Saturday, July 12, 2014

Wah Seong ... Demerge O&G Biz

It may revive a plan to demerge its core oil and gas (O&G) business in 2015 that its various units are on stronger footing.

The demerger, which had been mooted in 2005, was shelved just months before the listing was to have taken place in the first quarter of 2012. The structure being considered then was a 1-to-10 share split for Wasco Energy, which houses the O&G operations, a dividend-in-specie of Wah Seong’s entire holding in Wasco Energy to the former’s shareholders and a public issue of new shares in Wasco Energy.

After a washout 2013, Wah Seong bounced back in the first quarter of 2014 with a net profit of RM20.6mil from a net loss of RM1.55mil a year earlier as its two major pipe-coating jobs, namely the RM627mil Polarled project for Statoil in Norway and RM232mil contract from Petroliam Nasional Bhd (Petronas) in the North Malay Basin, got underway.

Its pre-tax margins for pipe-coating have also recovered to 10% as at the first quarter from 5.33% in 2013.

Wah Seong had acquired 49% of Alam-PE Holdings (L) Inc, a joint-venture with Alam Maritim Resources Bhd, facilitating its entry into the offshore support vessel (OSV) business. Together with its 26.9% stake in brownfield O&G services provider Petra Energy, Wah Seong expects to reduce the wild swings in its earnings and establish a predictable baseline.

Wah Seong currently (10 July 2014) trades at 14.3 times projected earnings versus an average of 21.2 times for Malaysian O&G stocks, partly weighed down by its conglomerate discount.

Should a demerger take off, the group’s fast-growing renewable energy arm will have to fill the vacuum left by Wasco Energy.

Its renewable energy unit reported a pre-tax profit of RM64.63mil in 2013 on revenue of RM339.13mil, or a profit margin of 19.1%, easily the best of Wah Seong’s four main segments.

The standalone Wasco Energy deserves a scarcity premium for being among a handful of O&G pipe-coaters in the world with a market share of 10%. Once detached from the group’s loss-making plantation venture in Congo and low-margin industrial trading and services units, Wasco Energy could be valued at between 15 to 20 times earnings.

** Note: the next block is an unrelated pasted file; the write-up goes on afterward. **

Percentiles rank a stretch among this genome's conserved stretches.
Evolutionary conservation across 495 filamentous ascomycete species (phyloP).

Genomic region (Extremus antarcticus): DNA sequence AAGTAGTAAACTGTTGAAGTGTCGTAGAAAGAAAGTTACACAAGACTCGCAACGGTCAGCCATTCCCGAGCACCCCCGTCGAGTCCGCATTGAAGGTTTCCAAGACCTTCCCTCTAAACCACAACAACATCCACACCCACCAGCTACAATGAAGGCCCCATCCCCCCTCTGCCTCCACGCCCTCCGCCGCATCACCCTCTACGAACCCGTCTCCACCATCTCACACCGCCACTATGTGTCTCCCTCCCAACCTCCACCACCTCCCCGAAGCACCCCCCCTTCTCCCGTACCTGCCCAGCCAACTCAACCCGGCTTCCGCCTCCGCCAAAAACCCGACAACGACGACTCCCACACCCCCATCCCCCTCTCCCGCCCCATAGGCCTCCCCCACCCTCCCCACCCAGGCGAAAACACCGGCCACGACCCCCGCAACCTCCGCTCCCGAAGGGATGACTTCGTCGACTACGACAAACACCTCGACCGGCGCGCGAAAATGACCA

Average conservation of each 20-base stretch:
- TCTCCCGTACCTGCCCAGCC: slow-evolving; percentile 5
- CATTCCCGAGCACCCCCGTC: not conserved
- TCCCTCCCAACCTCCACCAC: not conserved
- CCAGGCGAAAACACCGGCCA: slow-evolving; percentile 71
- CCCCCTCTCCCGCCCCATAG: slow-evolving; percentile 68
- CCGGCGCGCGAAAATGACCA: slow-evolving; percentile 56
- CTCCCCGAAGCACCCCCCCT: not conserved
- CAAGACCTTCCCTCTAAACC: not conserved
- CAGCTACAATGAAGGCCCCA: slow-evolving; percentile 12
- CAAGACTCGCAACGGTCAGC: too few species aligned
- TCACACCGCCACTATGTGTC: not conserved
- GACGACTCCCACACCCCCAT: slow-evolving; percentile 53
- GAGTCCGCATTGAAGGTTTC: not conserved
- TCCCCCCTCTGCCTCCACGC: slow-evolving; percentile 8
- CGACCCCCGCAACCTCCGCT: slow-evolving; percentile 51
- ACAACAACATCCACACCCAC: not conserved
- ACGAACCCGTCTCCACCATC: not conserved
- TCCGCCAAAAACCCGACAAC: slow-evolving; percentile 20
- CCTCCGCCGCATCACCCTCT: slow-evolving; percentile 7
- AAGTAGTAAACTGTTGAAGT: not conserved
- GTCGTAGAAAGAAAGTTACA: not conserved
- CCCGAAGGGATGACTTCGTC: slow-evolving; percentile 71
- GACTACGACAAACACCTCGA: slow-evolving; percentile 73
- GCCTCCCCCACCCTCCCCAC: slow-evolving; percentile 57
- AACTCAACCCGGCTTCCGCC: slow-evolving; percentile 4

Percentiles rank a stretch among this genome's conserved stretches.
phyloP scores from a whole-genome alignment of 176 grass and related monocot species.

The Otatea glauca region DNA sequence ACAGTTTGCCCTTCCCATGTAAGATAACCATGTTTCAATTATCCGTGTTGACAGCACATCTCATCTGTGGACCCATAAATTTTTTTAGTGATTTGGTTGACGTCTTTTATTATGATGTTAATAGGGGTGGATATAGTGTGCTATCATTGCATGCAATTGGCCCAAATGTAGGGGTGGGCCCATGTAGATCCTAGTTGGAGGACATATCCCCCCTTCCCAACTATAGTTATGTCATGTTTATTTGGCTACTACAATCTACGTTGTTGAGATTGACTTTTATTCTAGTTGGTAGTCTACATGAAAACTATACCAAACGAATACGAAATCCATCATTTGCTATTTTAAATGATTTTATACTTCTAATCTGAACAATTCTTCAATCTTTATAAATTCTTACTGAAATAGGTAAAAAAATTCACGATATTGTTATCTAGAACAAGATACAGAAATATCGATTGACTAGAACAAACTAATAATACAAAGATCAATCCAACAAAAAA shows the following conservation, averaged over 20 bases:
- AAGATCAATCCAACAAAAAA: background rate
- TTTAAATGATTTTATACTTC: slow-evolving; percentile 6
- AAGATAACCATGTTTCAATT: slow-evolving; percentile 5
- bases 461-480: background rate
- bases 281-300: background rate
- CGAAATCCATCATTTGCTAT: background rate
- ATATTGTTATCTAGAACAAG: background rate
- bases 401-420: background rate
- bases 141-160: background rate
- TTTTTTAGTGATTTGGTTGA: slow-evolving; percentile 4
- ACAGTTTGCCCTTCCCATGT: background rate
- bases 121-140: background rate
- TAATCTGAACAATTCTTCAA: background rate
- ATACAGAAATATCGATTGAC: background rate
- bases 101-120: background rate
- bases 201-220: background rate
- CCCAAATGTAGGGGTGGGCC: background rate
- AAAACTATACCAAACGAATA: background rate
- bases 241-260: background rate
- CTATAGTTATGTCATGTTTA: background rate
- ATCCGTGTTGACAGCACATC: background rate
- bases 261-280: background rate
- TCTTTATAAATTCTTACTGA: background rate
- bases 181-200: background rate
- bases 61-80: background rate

Alam-PE operates five OSVs, comprising an anchor handling tug supply vessel, two workboats and two supply vessels. All ships are on multi-year charters ranging from two to five years. The purchase will be immediately accretive to Wah Seong’s earnings, boosting its estimated net profit by 3.3% and 10.6% in 2014 and 2015, respectively.

What Wah Seong brings to the table is its international network in the oil-rich regions of West Africa, the Gulf of Mexico and the North Sea.

Both parties are already talking about cross-selling, and although their operational synergies are not readily apparent, Maccagno says they can leverage on each other’s customer base. He also hints at a possible three-way tie-up between Alam, Petra Energy and Wah Seong for marketing or operations.

Wah Seong is sitting on an RM1.7bil orderbook, 70% of which is for O&G work. The bulk of its RM700mil in outstanding pipe-coating orders will be completed in 2014.

The group has an orderbook of RM4bil if jobs from its associate and jointly-controlled companies is wholly accounted for.

The group is waiting on some RM4bil in tenders it has submitted for O&G jobs in South-East Asia, Central Asia and West Africa.

Wah Seong is also set to recognise profit from Petra Energy’s RSC in the second half of 2015 after production commences in all three fields, namely the Kapal, Banang and Meranti cluster offshore Terengganu. The RSC is a 70:30 JV between Thailand’s Coastal Energy and Petra Energy.

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